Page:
Why Do We Die?

Why do we die? Because we are “in Adam.”  We need to get into Christ to be made alive. But how do we get into Christ? By a new birth.  We have to be joined to Christ, and we are joined to Him through adoption and the new birth by the Holy Spirit.  That is when His righteousness is imputed to us. But why do we need Adam’s sin and guilt heaped on us?  

As Shedd says, “to make the eternal damnation of a human soul depend upon vicarious [i.e. “in our place”] sin, contradicts the profound convictions of the human conscience.”

To say that because Adam sinned we’re damned, just because that’s the way God decides it, and not because of any relationship we bear to Adam, would be unjust.  Calling on God’s freedom to do as He wants to validate such a thing amounts to redefining God’s desires along voluntarist and nominalist lines.  This is a card played all too often by some theologians. 

Arguing against Traducianism and for Creationism, Herman Bavinck introduced covenant theology to bolster his doctrine.  He wrote:  

The so-called realism, say of Shedd, is inadequate both as an explanation of Adam’s sin, and as an explanation of righteousness by faith in Christ.  Needed among human beings is another kind of unity, one that causes them to act unitedly as a moral body, organically-connected as well as ethically-united, and that is a federal unity, that is a covenant unity. Now on the basis of a physical unity an ethical unity has to be constructed; Adam as our ancestor is not enough, he must also be the covenant head of the human race just as Christ, although he is not our common ancestor in a physical sense, is still able as covenant head to bestow righteousness and blessedness upon his church. Now this moral unity of the human race can only be maintained on the basis of Creationism, for it has a character of its own, is distinct from that of animals, as well as that of the angels, and therefore also comes into being in its own way; both by physical descendent [Adam] and by a created act of God [Creationism], the two of them in conjunction with each other. – Reformed Dogmatics, Vol. 2.586

Of course, Traducianism is not inadequate for an explanation of Adam’s sin, because we are connected to him spiritually.  As the Bible clearly declares, God created the whole person:

The Creation of Eve So the LORD God caused a deep sleep to fall upon the man, and while he slept took one of his ribs and closed up its place with flesh. And the rib that the LORD God had taken from the man he made into a woman and brought her to the man.Genesis 2:21-22

Did God just bring a body to the man, or did he bring a person, body and a soul?  There is nothing here to say that God breathed a soul into Eve like he did with Adam in verse 7.  Here, God just takes the material as it were – the substance, the essence of the man – from the man and creates a woman, body and soul.  In the Old Testament the words for  ‘soul’ and ‘spirit’ (especially the former), designates more often than not the whole person.

More to come…

11 thoughts on “The Transmission of the Soul (Pt. 3)”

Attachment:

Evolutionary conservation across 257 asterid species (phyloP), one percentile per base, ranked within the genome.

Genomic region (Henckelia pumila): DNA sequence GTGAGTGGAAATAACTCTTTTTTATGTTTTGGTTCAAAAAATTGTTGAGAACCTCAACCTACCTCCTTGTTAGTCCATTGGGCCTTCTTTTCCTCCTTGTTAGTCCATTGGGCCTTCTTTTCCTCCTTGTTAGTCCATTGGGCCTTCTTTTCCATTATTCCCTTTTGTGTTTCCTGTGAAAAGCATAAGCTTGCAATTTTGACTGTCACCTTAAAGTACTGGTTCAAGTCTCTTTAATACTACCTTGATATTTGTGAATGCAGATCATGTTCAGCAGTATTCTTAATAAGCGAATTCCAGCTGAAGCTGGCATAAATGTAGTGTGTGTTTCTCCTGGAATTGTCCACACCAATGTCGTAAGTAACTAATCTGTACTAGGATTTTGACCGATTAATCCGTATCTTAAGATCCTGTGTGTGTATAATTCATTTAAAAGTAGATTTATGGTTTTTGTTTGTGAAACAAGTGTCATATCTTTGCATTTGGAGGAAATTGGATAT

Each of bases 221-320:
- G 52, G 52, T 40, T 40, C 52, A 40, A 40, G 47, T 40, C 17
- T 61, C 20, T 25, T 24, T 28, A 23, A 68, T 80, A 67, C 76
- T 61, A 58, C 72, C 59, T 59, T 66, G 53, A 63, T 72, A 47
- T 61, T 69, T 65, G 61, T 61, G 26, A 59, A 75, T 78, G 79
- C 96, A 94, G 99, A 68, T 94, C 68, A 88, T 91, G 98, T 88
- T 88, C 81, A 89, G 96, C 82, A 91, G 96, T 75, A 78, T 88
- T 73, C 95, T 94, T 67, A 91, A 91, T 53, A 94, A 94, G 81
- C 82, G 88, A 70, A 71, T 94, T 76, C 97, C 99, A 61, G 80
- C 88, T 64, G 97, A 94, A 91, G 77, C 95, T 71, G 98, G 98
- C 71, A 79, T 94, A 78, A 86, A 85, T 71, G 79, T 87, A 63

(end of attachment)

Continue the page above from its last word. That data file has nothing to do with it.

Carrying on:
1. Hello Paul.
    “Scripture that through conception via our human parents, we inherit sin natures….” Is it theologically plausible that we inherit our sin nature only from our fathers? The fact that “the conception of Jesus was miraculous” is sufficient in and of itself. However, perhaps a more specific reason is that the sin nature is passed along by the father. This would provide a logical explanation as to how Jesus could be born without a sin nature. It seems like it fits with the “in Adam” theme and would dovetail with the Gen 3:15 promise. I do not know of anyone who advocates (or opposes) this point of view but it is something I’ve been curious about.

    1. This view would seem to need careful evaluation in light of Genesis 6, depending upon one’s view of the identity of the ‘sons of God.’ If taken as angels (my view), such a view would imply the offspring did not inherit a sin nature from humanity–since they were without human fathers. Of course fallen angels are sinful, but holding that the ‘daughters of men’ did not pass on the sin of Adam would seem to raise additional thorny questions within this already vexing passage. In any event, the progeny were obviously sinful. Personally, I’m loath to tread such a speculative path… Not sure if that’s a sign of wisdom or lack of theoological metal.

      1. Hi Tony.
        I agree that this is a speculative path, but it is an interesting one to me at least.

        1. I agree with your view that the “sons of God” = (fallen) angels, i.e, demons. That makes their offspring demonic. That makes things sufficiently thorny already. Ascribing or not ascribing an Adamic sin nature to these beings doesn’t really move the “thorniness” needle in my opinion. We’re already off the charts here 🙂

        2. Linking the sin nature to the seed of the woman makes things a bit thorny when we get to Christ’s incarnation and sinlessness, don’t you think?

        3. Permit me to expand my already thorny speculation just a bit more. I would suggest that maybe the enemy, having understood the Gen 3:15 “seed of the woman” promise, was frantically attempting to defile all possible virgins to short circuit this promise. The larger the population grows, the more difficult this task would become. Perhaps he sent his minions out to deceive and defile virgins and we’re left with the strange, vexing account of Gen 6. Whatever was left of these beings would have been wiped out with the flood.